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Archive for December 16, 2006

Dec. 16, 2006 — Nights in Paris

Had lunch at a Vietnamese restaurant, and on the plasma screen was an entertainment program which is part political, part entertainment, part time capsule.

Paris By Night is a wildly popular variety show taped for sale to a Vietnamese exile community spread around the globe after the Vietnam War. The episodes have all of the glam and trappings of an awards show. Guests are dressed to the nines. A pair of emcees engage in witty banter from an onstage podium.

Recording artists sing, and production numbers unfold in glittery technicolor glory straight out of 1975. In fact, when you look at a singing duo composed in a male in earth tones and a woman in a rainbow of colors, you wonder if Vietnamese exile culture is stuck in the mid-1970s — the era in which South Vietnam fell to the North.

Paris By Night is one of the few shared experiences amongst Vietnamese exiles and, as such, is very influential in that subculture.

When you are able to listen to some of the songs, the vast majority of them are slow ballads, sung in minor keys, meant to evoke feelings of loss, separation, and a wish to go back home.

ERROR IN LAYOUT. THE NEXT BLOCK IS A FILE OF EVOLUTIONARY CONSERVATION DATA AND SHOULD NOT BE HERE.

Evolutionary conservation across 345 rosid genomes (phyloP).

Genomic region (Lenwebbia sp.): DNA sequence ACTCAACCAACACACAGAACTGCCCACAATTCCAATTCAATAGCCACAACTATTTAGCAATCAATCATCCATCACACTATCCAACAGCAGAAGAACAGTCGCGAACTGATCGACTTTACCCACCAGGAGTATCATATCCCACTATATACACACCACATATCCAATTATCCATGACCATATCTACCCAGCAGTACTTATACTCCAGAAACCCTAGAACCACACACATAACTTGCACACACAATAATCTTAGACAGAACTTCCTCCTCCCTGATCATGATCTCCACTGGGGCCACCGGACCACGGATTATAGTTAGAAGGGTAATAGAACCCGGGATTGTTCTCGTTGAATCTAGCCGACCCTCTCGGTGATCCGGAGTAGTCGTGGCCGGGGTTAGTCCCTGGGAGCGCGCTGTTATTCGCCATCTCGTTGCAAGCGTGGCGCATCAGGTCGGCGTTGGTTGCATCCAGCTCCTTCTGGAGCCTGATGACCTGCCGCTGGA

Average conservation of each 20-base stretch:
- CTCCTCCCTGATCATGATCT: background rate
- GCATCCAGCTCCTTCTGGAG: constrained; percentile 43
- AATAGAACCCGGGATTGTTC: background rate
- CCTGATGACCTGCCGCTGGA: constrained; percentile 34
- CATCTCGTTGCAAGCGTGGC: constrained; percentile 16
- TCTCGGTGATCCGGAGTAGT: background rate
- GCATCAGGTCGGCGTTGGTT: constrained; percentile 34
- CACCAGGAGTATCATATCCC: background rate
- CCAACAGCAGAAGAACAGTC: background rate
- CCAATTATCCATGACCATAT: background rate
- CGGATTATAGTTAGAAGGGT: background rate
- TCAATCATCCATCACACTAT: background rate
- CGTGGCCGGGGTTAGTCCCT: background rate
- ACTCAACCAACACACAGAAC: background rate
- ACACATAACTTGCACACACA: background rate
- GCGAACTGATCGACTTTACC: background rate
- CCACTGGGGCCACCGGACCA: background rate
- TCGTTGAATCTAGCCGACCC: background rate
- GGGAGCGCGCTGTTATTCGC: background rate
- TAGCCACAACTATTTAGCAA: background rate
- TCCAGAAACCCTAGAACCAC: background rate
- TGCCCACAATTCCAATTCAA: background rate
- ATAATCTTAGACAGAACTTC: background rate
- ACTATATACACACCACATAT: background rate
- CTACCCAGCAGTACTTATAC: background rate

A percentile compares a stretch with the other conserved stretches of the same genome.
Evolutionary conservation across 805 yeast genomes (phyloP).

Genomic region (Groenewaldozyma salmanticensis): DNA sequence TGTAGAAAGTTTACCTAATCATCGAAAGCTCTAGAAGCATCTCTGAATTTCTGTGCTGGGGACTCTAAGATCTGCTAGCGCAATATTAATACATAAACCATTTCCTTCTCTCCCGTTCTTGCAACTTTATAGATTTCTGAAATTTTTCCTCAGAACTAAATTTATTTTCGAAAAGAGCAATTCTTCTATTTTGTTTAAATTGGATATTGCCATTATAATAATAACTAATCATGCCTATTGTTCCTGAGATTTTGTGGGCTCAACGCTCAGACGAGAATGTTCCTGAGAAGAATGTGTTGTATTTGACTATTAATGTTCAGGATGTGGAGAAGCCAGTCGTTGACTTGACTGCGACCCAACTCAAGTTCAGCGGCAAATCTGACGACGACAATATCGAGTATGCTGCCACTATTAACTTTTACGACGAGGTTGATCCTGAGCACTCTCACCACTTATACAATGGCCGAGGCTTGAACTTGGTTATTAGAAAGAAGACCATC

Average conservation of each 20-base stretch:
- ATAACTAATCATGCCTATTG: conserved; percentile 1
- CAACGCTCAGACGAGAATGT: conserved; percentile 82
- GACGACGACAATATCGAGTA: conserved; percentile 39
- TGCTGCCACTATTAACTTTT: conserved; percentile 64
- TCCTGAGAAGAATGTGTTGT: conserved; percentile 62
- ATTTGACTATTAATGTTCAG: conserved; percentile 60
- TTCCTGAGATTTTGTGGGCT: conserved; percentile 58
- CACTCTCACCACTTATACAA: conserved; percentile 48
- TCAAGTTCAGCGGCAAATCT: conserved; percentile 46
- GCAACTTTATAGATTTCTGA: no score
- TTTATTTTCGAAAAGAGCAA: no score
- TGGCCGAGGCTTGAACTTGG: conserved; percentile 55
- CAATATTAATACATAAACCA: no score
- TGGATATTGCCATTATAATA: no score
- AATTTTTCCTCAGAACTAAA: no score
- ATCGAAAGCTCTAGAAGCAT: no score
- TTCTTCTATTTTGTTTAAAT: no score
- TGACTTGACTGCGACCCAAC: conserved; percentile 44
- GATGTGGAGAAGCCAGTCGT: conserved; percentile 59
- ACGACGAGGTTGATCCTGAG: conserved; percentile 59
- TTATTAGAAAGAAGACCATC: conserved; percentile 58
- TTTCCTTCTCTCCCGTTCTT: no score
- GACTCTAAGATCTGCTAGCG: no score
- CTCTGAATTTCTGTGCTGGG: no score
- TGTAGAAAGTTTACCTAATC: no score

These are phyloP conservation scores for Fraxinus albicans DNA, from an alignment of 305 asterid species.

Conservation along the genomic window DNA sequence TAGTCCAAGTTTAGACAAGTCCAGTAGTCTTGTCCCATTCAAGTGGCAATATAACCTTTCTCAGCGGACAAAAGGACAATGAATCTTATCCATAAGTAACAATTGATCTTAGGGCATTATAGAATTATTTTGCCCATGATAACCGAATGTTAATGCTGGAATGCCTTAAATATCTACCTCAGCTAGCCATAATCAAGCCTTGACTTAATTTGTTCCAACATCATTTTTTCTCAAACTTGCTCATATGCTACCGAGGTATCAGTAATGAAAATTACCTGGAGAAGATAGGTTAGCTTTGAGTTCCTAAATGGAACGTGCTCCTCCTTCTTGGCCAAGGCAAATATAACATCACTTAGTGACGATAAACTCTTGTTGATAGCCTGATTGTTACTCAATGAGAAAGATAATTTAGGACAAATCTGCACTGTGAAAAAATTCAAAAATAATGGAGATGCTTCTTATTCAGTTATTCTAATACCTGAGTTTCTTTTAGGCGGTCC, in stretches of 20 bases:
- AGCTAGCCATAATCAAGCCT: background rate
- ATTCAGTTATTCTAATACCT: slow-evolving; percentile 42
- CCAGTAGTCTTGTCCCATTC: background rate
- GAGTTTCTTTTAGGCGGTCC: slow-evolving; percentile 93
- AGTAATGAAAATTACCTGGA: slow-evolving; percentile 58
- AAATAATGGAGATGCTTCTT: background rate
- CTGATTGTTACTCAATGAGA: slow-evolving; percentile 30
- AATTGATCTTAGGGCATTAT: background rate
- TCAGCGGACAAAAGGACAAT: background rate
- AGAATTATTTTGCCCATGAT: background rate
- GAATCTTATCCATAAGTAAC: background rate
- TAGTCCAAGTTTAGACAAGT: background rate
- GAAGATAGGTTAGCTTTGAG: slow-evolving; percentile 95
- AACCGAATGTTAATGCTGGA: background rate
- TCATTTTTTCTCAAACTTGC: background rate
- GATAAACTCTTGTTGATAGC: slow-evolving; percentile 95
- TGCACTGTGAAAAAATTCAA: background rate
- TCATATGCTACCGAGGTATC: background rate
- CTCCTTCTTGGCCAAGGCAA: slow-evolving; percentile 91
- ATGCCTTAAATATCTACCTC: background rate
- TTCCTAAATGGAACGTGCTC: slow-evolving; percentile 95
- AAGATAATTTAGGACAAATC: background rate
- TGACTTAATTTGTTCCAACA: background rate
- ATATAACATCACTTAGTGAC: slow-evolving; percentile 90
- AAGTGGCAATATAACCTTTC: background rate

Vietnam, for all of its free-market reforms the last decade, is still a socialist nation of 84 million people. An influx of exiles — many of whom have been Westernized in Canada, France, and the United States — will have a major impact on a country still recovering from the economic damage from the war some three decades after the fall of Saigon.

It’s pretty ironic, when you think about the wars and armed conflicts that the United States was involved with during the Cold War, how often those displaced by those wars have emigrated to the very nations (in this case, France and the U.S.) responsible for the bombings, coups, and destablizations of their homelands.

The band U2 said it best:

Across the field you see the sky ripped open
See the rain through a gaping wound
Pounding on the women and children
Who run
Into the arms
Of America.